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Workplace Compliance News & Resources

Get the latest safety and workplace compliance news and resources from the federal, state, and local government levels. Below you’ll find late-breaking news, an interactive state map, the latest federal news, and minimum wage changes.

We try to keep it easy to understand and give you some general considerations on what to do, but we always recommend that businesses seek legal counsel for further advice and guidance on your particular situation.

Wherever available, KPA products are updated with the latest government notices and posters for employers.

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Who: All employers

When: Effective July 1, 2024

The U.S. Department of Labor (DOL) published a final rule that increases the salary thresholds that employers must pay salaried executive, administrative, and professional employees in order to exempt those employees from federal overtime pay requirements. Effective July 1, 2024, the salary threshold is increasing from $35,568 to $43,888. Effective January 1, 2025, the threshold will increase again to $58,656. Note that certain positions, such as doctors, lawyers, teachers, and outside salespeople are not subject to the minimum salary basis test. The threshold will increase every three years, starting July 1, 2027. The purpose is to protect more lower-paid workers who work long hours without proper compensation.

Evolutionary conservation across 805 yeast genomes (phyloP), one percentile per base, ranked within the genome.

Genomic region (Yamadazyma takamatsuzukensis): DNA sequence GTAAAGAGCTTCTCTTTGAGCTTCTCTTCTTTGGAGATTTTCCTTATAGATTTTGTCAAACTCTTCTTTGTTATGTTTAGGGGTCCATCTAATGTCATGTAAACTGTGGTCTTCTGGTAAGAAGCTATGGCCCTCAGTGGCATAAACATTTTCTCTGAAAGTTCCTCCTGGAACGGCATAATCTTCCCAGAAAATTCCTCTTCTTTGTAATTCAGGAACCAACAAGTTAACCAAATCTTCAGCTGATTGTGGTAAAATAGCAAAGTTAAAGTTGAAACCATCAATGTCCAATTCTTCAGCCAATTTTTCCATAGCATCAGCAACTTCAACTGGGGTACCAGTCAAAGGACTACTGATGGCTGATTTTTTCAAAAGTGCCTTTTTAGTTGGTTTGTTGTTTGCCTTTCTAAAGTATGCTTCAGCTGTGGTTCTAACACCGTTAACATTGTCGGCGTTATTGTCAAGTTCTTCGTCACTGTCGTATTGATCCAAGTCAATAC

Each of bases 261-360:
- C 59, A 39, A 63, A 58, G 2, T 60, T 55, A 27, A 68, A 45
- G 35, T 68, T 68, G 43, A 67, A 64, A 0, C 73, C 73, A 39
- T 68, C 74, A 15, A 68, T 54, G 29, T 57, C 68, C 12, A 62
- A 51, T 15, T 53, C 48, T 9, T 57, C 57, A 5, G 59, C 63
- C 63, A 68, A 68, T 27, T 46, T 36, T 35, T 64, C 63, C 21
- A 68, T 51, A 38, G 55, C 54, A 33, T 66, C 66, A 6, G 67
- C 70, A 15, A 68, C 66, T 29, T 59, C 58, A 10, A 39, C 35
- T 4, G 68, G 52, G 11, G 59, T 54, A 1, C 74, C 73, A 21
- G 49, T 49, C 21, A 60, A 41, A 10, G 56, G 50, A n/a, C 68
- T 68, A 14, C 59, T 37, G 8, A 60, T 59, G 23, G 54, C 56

To be considered exempt, an employee must be an executive, administrative, or professional worker as defined in the regulation, plus meet three criteria: 1) be paid on a salary basis, 2) be paid a salary that is at least as much as the annual threshold amount, and 3) perform executive, administrative, or professional duties as defined in the regulation. These criteria are commonly referred to as the Salary Basis Test and the Job Duties Test. If the employee doesn’t meet those criteria, the employer must pay time and a half for all hours worked in excess of 40 per week.

Employers should check for state-specific overtime laws. California, for example, has rules regarding daily overtime, weekly overtime, and 7th consecutive day overtime.

The rule also increases the annual salary threshold for highly compensated employees from $107,432 to $132,964 on July 1, 2024. Effective January 1, 2025, the threshold will increase again to $151,164 per year. This threshold will also increase every three years.

There are exemptions from the new law for “learned professionals,” including certified teachers, physicians, and attorneys. To qualify as a learned professional, these tests must be met:

  • The employee must be compensated on a salary or fee basis at a rate of $684 per week or greater;
  • The employee’s primary duty must be performing work that requires advanced knowledge;
  • The advanced knowledge is in a field of science or learning; and
  • The advanced knowledge is customarily acquired by a prolonged course of specialized intellectual instruction.

Employers need to pay attention to state and local laws, which could have higher salary thresholds for these exemptions.

Note that misclassification lawsuits and penalties can reach back as far as three years.

Complainants have brought a lawsuit against the DOL to challenge the new rule.


  • Conduct thorough analyses of exempt positions using the Salary Basis and Job Duties Tests.
  • Consult a qualified employment law attorney if your internal audit uncovers any possible position current or past misclassifications.
  • Assess your pay rates and decide whether to raise affected employees’ salary to meet the new threshold or convert them to non-exempt status.
  • Provide advance notice of wage and benefit changes to the employees, and how it will affect their responsibilities regarding timekeeping, meal and rest breaks, and other requirements.